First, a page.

Views:45 Author:Site Editor Publish Time: 2019-06-19 Origin:Site
Syngenta AG will lay off 135 full-time employees and another 160 contractors in Houston this year as the company closes its Greens Bayou facility near the Port of Houston, USA.
The manufacturing plant produces chlorothalonil, a pesticide that was recently banned in Europe by a European Union decision in March. The widely used pesticide was found by the European Food Safety Authority to be linked to declining bee populations, have harmful impacts to rivers and waterways, be a high risk to fish and amphibians, and potentially be harmful to human health.
Beginning this week, production will wind down at the facility as the company reduces inventory. Production will cease in early 2020.
In a statement, the company attributed closure of the facility to the decision by the EU and the upgrades necessary at the facility.
"The closure decision is based on significant changes in the business including a decrease in future sales volume due to a March 2019 European Union regulatory decision," Paul Minehart, a Syngenta spokesperson, wrote in a statement. "Costly modernization improvements needed at the Greens Bayou site for continued operation."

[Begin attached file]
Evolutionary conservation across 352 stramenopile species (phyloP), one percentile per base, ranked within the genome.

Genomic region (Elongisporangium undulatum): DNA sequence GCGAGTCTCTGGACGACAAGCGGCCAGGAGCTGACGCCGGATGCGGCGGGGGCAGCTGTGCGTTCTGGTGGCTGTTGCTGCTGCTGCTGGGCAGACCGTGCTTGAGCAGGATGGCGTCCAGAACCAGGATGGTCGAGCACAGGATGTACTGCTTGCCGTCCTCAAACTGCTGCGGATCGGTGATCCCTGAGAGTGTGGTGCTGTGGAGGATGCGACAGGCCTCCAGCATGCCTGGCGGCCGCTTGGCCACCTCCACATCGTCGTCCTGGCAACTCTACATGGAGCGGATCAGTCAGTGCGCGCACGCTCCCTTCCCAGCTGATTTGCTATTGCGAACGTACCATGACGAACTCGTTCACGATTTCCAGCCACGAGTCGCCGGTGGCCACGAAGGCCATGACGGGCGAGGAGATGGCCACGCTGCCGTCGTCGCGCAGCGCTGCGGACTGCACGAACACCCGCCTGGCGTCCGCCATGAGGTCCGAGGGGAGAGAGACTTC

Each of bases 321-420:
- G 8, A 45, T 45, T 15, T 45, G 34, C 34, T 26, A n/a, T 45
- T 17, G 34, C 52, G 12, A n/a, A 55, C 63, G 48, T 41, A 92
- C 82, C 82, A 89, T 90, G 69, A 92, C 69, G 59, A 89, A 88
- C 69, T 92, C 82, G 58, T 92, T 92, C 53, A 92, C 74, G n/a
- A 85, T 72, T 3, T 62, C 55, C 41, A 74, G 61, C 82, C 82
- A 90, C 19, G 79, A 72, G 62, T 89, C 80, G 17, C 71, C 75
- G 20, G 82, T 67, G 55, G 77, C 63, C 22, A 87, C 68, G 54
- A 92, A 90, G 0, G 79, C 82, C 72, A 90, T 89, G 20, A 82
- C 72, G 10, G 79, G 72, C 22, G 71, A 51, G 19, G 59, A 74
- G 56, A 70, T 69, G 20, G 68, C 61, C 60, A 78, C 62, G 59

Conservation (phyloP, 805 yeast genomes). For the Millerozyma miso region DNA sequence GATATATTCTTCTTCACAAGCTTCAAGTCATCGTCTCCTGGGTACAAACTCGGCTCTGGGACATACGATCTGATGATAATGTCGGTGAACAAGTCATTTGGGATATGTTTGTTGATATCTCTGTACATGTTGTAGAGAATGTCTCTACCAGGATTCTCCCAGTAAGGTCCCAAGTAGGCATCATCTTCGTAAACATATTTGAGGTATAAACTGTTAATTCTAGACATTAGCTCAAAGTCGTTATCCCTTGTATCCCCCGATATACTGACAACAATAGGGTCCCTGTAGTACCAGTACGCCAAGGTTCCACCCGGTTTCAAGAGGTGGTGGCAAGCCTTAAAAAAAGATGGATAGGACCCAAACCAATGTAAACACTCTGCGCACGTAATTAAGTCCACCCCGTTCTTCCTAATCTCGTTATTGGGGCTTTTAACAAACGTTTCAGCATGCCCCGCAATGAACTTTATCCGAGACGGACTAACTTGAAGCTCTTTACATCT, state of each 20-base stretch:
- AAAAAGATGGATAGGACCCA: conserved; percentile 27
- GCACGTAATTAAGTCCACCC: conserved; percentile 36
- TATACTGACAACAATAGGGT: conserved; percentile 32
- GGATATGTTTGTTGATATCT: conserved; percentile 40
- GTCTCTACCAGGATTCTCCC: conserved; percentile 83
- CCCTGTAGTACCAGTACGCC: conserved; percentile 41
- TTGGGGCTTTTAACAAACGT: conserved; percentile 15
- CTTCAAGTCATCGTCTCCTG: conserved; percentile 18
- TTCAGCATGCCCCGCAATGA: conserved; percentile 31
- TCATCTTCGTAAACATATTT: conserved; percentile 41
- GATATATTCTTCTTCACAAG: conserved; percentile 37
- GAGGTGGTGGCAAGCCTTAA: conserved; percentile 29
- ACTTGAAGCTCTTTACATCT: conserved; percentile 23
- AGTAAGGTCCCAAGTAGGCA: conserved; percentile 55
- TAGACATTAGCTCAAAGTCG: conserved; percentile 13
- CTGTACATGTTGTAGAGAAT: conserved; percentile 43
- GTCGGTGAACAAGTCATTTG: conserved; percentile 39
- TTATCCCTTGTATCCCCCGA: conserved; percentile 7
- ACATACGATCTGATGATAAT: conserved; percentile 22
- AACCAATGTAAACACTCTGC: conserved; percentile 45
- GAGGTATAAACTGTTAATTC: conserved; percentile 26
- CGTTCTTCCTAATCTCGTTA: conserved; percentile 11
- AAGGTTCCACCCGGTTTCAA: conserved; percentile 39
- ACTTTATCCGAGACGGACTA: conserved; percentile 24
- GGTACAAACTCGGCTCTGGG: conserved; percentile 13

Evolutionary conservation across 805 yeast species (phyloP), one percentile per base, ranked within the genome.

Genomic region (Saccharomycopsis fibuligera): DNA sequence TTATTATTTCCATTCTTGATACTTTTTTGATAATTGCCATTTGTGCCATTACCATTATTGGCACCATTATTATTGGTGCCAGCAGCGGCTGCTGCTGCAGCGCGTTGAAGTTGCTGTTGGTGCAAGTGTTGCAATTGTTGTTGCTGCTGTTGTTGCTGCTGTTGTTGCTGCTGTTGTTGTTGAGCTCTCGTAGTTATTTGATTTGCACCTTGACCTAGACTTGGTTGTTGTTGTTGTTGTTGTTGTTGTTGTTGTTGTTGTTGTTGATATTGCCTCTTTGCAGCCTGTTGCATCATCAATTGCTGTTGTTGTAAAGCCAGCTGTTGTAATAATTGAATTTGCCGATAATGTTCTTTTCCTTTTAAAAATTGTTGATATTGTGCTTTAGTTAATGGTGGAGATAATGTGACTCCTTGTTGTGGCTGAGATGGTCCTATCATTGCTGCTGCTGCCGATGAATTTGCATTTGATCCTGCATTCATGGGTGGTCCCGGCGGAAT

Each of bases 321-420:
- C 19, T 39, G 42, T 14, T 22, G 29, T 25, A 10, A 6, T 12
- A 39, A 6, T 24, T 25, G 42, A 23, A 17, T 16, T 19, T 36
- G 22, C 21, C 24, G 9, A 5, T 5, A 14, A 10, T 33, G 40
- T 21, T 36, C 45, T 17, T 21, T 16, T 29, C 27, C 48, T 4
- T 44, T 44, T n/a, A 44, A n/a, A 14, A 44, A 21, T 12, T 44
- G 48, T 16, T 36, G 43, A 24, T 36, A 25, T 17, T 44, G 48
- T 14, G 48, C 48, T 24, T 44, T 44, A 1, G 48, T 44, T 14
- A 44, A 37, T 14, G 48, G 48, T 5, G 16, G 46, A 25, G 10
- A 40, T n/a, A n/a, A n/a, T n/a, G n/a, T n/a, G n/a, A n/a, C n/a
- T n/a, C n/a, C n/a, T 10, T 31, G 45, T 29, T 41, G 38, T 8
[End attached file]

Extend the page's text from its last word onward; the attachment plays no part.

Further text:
A subsidiary of Syngenta, GB Biosciences, in 2004 agreed to a $100 million settlement with the Port of Houston over massive contamination of the port from the operations of the pesticide manufacturing plant, at 2239 Haden.
Syngenta, based in Switzerland, and its legacy companies have owned the Houston facility since the 1990s. Following the closure of the facility, the company will consider disposition options for the site. Syngenta has two other pesticide production facilities in the U.S. that will remain in operation.
All the employees at the facility will be affected. The positions will be eliminated through the remainder of the year, beginning in August. Employees will receive severance and job placement assistance.
"Syngenta is committed to treating its affected employees fairly while ensuring a reliable product supply for its customers," Minehart wrote.